Happy International Women’s Day!
Beaverbrook Art GalleryMarch 8, 20170 Comments
We’re celebrating at the Beaverbrook Art Gallery by showcasing the work of renowned female photographer Berenice Abbott (American, 1898-1991) in our Orientation Gallery this month. Berenice Abbott is recognized for the contributions that she made to 20th century photography and for cementing a place for female artists in the landscape of photography. Her work is included in major public collections throughout the world including the National Gallery of Canada in Ottawa and the Metropolitan Museum of Art in New York City.
Berenice Abbott was born in Springfield, Ohio and attended the Académie de la Grande Chaumière in Paris and the Prussian Academy of Arts in Berlin. In 1923, while working as a darkroom assistant for notable photographer Man Ray (American, 1890-1976), she became smitten with the art of photography.
She began her photo career in Paris with many memorable images of the city; but perhaps her most significant images are her remarkable ‘city portraits’ of the landmark buildings in New York City of the late-1920s and 1930s. During this period, Abbott was witness to a significant growth and development of this metropolis. In the late 1930s, Abbott led the artistic project Changing New York, which documented the city’s growth. It was part of the government-created Federal Art Project employing and supporting artists all over the country during the depression era.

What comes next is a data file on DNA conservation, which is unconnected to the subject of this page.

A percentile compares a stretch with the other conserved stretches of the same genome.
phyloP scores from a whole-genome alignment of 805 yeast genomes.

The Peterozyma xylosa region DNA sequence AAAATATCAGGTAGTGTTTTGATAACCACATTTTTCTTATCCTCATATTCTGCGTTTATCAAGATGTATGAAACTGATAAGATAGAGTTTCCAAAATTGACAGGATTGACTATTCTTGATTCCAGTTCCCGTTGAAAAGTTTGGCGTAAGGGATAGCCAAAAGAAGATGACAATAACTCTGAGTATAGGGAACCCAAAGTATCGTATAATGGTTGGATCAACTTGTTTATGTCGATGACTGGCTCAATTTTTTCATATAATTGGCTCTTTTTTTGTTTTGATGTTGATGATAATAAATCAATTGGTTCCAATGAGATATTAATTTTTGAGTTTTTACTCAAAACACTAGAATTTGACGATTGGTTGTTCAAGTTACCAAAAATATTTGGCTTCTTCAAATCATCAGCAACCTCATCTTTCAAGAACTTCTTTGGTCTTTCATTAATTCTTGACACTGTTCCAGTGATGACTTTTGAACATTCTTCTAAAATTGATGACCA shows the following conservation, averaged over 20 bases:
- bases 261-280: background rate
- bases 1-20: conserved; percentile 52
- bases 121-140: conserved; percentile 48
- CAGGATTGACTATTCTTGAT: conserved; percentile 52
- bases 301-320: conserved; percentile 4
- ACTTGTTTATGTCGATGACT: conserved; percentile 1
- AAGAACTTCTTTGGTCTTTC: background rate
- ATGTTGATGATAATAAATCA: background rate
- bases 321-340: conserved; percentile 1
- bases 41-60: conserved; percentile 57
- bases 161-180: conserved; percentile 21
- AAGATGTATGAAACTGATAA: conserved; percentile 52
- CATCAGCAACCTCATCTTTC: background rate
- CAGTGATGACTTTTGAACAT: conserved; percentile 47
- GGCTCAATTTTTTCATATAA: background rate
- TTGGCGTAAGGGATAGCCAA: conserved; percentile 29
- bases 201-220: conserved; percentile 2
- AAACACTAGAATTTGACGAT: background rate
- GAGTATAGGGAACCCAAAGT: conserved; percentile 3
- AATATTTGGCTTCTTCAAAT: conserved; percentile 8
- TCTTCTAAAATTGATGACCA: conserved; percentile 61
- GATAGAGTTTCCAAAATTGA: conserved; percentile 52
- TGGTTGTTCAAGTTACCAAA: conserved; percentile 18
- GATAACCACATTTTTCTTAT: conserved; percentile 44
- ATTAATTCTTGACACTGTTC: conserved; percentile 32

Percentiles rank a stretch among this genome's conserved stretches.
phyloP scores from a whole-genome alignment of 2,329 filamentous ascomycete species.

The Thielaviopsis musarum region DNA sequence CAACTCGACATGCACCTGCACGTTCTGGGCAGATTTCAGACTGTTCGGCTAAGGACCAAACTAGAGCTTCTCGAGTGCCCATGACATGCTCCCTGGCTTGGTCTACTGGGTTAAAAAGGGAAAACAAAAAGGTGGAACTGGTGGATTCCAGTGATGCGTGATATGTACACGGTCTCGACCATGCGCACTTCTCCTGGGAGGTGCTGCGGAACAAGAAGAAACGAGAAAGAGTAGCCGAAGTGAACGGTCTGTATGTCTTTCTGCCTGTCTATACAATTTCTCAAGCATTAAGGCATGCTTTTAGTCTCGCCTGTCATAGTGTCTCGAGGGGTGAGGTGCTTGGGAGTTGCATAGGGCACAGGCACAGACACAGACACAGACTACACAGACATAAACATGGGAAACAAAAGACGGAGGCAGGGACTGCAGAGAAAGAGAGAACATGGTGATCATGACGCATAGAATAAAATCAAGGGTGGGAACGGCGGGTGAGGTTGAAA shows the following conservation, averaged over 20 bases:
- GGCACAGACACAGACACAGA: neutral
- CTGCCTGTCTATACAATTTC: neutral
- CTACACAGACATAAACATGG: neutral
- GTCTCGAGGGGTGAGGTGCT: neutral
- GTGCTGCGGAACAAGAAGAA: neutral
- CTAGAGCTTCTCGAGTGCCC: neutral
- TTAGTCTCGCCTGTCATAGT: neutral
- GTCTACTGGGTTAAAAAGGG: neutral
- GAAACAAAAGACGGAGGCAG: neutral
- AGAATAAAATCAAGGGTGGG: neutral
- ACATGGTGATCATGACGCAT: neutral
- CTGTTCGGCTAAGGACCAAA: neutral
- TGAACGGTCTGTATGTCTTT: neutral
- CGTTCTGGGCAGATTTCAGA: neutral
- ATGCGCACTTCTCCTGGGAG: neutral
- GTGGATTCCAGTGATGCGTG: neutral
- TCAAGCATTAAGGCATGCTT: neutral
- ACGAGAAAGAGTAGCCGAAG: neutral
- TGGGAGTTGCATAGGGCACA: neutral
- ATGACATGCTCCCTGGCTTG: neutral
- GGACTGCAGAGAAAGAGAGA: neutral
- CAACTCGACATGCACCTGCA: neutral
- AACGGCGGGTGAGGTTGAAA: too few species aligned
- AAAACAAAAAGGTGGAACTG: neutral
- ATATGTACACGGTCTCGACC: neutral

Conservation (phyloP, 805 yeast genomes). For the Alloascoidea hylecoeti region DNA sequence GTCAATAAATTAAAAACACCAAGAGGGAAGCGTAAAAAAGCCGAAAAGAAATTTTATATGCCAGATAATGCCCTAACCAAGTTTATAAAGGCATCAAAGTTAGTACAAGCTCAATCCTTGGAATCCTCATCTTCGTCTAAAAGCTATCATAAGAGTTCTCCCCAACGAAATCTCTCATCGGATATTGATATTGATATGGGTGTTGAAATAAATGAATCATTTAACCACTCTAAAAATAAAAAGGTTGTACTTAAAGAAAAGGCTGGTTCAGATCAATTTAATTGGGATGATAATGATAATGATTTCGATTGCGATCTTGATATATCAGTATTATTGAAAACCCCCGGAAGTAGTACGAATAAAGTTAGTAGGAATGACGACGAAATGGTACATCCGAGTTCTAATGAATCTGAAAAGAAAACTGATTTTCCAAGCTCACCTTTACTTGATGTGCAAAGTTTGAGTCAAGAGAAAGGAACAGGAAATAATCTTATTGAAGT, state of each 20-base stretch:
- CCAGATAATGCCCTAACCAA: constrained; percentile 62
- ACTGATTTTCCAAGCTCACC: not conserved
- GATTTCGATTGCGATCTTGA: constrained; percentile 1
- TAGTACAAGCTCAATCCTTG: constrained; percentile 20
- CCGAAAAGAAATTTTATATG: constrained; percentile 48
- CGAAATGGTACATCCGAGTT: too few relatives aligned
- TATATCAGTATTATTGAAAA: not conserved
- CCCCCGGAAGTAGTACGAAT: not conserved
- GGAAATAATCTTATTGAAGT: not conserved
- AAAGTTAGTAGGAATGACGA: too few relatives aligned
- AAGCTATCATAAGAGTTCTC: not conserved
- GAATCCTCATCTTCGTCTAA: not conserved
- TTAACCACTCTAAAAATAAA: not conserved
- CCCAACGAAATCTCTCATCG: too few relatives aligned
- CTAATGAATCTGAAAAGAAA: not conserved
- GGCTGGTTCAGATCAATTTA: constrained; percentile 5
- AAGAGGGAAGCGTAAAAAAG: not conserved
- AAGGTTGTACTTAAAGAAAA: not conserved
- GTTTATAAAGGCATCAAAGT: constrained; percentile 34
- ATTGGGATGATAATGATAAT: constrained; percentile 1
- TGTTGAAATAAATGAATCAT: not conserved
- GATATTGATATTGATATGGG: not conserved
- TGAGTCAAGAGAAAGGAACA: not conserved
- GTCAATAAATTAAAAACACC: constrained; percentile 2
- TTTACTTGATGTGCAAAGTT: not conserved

As an artist, Berenice Abbott was keenly devoted to chronicling the texture of urban culture and growth through the lens. This suite of works, donated to the Beaverbrook Art Gallery in 2016, includes some of the artist’s most iconic works such as Flatiron building, 23rd Street and Fifth Avenue, Manhattan, 1936 and Fifth Avenue, Nos. 4,6,8, Manhattan, 1936.